The argument against this premium is that VDSL is like a gateway drug. People will get hooked on VDSL’s higher speeds and will jump to the new network when it passes their gate.

The flip-side argument says VDSL is so good, customers will see no need to switch from it to fibre when the UFB network arrives. In this way it undermines the business case for a fibre network.

There’s a lot in this. There aren’t that many practical fibre applications at the moment for small businesses and residential users. Some observers worry the industry will have difficulty persuading customers to trade in their slower ADSL connections for fibre, let alone trade in VDSL. Slow sales of residential fibre accounts to date underline this fear.

Carrots and sticks…

If the premium charged for VDSL is simply to steer consumers to fibre, why not change the regulations so that the premium only applies once UFB passes a customer’s gate? This would have the added advantage of sending a clear signal about intentions.

If the premium isn’t about influencing customer behaviour, why have it? The Commerce Commission can make sure Chorus isn’t out-of-pocket by adjusting unbundled copper local loop (UCLL) unbundled bitstream access (UBA) prices accordingly.

A handful of New Zealand’s internet service providers (ISPs) now sell UFB connections to home users. Below you’ll find a table showing the prices they ask for various broadband offerings.

You can’t get a UFB connection until your neighbourhood is connected. Business districts, hospitals and schools are a priority, residential areas are second and the roll-out won’t complete until 2019, so there could be a long wait.

Prices from $70

Plans start at just $70, but you don’t get much data when buying bottom of the range fibre services – if you push hard you could download your entire month’s allocation in a few minutes. Pay more and plans include a decent whack of data – more than enough to keep you in video conferencing and downloaded content all month.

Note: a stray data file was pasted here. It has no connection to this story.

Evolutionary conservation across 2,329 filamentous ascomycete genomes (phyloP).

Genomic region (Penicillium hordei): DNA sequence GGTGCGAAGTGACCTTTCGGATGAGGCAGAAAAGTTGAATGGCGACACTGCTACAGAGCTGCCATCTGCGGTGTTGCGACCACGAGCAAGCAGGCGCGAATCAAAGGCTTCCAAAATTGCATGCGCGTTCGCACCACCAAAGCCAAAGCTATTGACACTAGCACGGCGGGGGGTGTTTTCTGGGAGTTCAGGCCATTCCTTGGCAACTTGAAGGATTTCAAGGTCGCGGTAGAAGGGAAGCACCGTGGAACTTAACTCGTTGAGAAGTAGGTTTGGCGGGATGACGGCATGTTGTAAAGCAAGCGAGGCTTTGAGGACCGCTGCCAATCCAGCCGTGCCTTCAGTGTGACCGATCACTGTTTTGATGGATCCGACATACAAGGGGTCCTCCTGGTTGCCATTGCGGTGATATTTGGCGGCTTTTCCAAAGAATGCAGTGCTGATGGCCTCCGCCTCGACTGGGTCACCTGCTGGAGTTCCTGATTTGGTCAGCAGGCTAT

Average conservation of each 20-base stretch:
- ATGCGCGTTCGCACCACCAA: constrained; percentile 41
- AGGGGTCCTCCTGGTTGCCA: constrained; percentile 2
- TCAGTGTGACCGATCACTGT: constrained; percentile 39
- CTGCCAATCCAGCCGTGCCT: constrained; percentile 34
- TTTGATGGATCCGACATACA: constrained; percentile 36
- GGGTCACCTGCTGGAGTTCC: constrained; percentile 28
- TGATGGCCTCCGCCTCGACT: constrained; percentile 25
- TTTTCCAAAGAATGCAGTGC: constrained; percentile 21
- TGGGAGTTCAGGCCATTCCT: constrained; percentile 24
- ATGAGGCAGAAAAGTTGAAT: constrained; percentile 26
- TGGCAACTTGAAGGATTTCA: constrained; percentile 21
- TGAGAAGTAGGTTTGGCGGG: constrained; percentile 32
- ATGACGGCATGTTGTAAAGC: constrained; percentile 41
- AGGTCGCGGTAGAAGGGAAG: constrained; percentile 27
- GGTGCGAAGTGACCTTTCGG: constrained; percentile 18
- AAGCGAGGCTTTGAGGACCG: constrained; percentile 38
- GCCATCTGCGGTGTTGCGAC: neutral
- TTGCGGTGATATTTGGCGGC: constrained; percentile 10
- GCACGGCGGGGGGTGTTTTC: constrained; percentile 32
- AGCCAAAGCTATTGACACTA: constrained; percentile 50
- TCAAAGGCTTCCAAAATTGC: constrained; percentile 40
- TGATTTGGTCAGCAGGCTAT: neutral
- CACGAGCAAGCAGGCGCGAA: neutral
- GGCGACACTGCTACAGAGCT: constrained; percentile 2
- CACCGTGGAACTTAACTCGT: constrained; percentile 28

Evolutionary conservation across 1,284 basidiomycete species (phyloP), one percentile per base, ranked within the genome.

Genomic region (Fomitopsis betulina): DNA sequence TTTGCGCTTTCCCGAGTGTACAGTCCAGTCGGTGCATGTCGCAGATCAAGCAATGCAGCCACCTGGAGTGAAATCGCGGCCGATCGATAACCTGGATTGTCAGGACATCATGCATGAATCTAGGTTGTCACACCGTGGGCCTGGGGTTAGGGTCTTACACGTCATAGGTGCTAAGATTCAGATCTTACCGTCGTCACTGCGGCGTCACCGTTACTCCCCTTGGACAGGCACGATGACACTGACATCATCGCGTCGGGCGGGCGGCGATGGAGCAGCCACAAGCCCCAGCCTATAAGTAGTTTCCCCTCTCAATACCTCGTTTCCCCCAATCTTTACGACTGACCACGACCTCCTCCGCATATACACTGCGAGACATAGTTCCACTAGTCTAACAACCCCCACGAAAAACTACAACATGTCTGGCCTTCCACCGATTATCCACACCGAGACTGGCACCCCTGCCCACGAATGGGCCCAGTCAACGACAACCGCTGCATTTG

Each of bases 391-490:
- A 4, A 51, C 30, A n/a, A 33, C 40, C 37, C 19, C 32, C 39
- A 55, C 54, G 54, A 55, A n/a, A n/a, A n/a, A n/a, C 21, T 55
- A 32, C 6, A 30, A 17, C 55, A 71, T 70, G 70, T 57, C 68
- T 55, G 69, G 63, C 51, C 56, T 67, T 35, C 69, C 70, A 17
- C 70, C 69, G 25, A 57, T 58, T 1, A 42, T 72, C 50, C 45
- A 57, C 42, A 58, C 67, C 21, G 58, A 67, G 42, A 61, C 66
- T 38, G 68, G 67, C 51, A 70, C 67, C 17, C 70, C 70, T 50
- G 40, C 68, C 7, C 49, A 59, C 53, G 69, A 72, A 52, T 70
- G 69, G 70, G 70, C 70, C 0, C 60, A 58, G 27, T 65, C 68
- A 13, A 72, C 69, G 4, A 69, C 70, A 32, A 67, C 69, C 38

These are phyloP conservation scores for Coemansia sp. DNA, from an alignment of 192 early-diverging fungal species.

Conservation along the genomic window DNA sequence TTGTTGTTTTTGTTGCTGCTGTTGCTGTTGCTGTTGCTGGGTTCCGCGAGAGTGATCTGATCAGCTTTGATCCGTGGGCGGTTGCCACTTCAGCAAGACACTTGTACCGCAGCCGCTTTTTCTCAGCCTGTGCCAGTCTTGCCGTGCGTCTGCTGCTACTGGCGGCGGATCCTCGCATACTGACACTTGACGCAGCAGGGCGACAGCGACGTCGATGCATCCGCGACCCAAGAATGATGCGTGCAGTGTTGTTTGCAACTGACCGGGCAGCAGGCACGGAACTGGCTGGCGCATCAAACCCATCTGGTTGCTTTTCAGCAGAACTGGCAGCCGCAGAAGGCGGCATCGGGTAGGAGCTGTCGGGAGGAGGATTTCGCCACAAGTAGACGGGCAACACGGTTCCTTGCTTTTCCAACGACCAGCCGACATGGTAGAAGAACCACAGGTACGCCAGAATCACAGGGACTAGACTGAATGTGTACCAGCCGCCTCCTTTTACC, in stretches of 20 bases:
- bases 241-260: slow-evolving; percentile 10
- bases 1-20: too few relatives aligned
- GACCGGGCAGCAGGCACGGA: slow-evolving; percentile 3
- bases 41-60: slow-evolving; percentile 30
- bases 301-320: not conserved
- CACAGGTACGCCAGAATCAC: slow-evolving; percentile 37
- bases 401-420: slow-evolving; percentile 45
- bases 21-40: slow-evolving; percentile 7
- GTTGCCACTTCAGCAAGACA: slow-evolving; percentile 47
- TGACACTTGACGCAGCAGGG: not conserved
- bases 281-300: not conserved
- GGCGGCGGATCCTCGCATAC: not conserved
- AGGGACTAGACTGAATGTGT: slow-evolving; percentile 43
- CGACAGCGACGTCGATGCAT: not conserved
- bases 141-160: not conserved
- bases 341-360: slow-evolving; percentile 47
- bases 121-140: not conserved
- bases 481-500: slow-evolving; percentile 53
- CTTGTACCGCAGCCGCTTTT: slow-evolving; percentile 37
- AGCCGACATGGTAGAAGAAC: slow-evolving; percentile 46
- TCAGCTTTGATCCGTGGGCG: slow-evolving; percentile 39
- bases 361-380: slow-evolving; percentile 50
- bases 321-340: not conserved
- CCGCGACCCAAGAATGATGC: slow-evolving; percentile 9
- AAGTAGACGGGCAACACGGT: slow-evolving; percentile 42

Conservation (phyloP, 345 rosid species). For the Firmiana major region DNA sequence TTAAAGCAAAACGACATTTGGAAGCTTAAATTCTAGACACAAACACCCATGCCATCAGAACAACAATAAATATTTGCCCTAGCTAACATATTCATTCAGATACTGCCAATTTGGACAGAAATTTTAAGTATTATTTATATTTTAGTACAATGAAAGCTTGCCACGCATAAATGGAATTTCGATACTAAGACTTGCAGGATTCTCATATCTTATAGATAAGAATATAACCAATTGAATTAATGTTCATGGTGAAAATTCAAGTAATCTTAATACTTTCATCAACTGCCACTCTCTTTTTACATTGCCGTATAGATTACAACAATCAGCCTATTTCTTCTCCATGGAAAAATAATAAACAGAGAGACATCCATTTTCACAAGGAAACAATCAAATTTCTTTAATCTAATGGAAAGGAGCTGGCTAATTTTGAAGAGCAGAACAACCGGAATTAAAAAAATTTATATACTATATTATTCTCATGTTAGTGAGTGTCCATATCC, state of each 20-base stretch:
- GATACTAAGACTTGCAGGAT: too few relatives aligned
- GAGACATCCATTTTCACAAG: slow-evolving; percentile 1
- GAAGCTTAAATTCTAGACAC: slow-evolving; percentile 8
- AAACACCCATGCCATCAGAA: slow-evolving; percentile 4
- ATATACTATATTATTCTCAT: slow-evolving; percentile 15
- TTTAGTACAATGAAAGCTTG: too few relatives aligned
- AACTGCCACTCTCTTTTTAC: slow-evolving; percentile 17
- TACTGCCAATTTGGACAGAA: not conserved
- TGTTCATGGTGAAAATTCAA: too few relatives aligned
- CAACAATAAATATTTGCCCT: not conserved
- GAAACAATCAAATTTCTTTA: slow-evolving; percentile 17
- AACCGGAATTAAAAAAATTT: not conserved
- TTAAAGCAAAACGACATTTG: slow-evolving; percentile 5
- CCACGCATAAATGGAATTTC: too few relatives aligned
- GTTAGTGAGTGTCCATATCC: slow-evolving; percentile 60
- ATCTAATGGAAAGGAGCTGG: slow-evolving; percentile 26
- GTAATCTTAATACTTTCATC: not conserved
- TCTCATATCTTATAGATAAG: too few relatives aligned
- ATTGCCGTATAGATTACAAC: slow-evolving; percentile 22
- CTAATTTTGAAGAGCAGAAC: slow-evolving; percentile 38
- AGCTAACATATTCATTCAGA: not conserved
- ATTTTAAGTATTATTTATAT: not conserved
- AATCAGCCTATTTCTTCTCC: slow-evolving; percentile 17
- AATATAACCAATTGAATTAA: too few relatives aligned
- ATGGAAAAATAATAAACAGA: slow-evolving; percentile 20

ISPs have little room to manoeuver on price. Apart from the amount of included data, connection speed is the only other point of difference. You can buy a 30Mbps service for around $30 less per month than a 100Mbps service.

With only a small fraction of the nation’s homes connected to fibre, the prices shown here are largely symbolic at the moment. And at the time of writing New Zealand’s two largest ISPs, Telecom and Telstra Clear have yet to go public with plans for selling the government’s UFB fibre-delivered broadband to home users.

About the table

The plans in the table below all include GST. Some ISPs charge connection fees. Lightwire, marked with the letter a) in the notes column charges a $200 fee that includes installation and a router.

If you spot any errors or omissions please get in touch with me and I’ll update this table accordingly.

Update: 

26/11/12 – Added Xnet – note b) $200 installation fee including a router
26/11/12 – Added Ubergroup
26/11/12 – Added Now

Service provider Speed down/up Mbps Data GB Monthly  $
Kiwilink 30/10 25 86
  30/10 50 104
  30/10 100 138
  30/10 200 201
  100/50 25 121
  100/50 50 138
  100/50 100 173
  100/50 200 236
Lightwire 30/10 200 99
  30/10 400 129
  30/10 600 149
Now 30/10 20 70
  30/10 75 75
  30/10 125 90
  30/10 350 110
  100/50 20 120
  100/50 75 125
  100/50 125 140
  100/50 350 175
Orcon 30/10 30 75
  30/10 60 89
  30/10 unlimited 99
  100/50 30 110
  100/50 60 124
  100/50 unlimited 134
Snap 30/10 50 75
  100/50 100 110
Ubergroup 20 10 65
  20 30 69
  20 150 79
  50 150 99
  50 250 199
Worldnet 30/10 25 70
  30/10 50 80
  30/10 100 90
  30/10 200 100
  30/10 300 130
  30/10 1000 200  
  100/50 25 100
  100/50 50 110
  100/50 100 120
  100/50 200 130  
  100/50 300 160
  100/50 1000 230
Xnet 30/10 5 70
  30/10 15 99

New Zealand’s fibre to the home network roll-out is gathering momentum. Some say it will trigger an economic revival.

So it may seem like a bad time to bring this up: Japanese fixed network operators have been forced to slash their prices to stem the flow of customers fleeing fibre networks for wireless broadband.

In other words, the people have spoken and the message is clear: Given a choice they don’t want fibre to the home, they want wireless broadband.

The story in the link is written by Tony Brown who is an analyst for Informa – a company that specialises in watching telecommunications markets. He says younger people prefer personalised broadband services to household plans. As he points out, if they took a household service, they’d still need to pay for wireless plan anyway.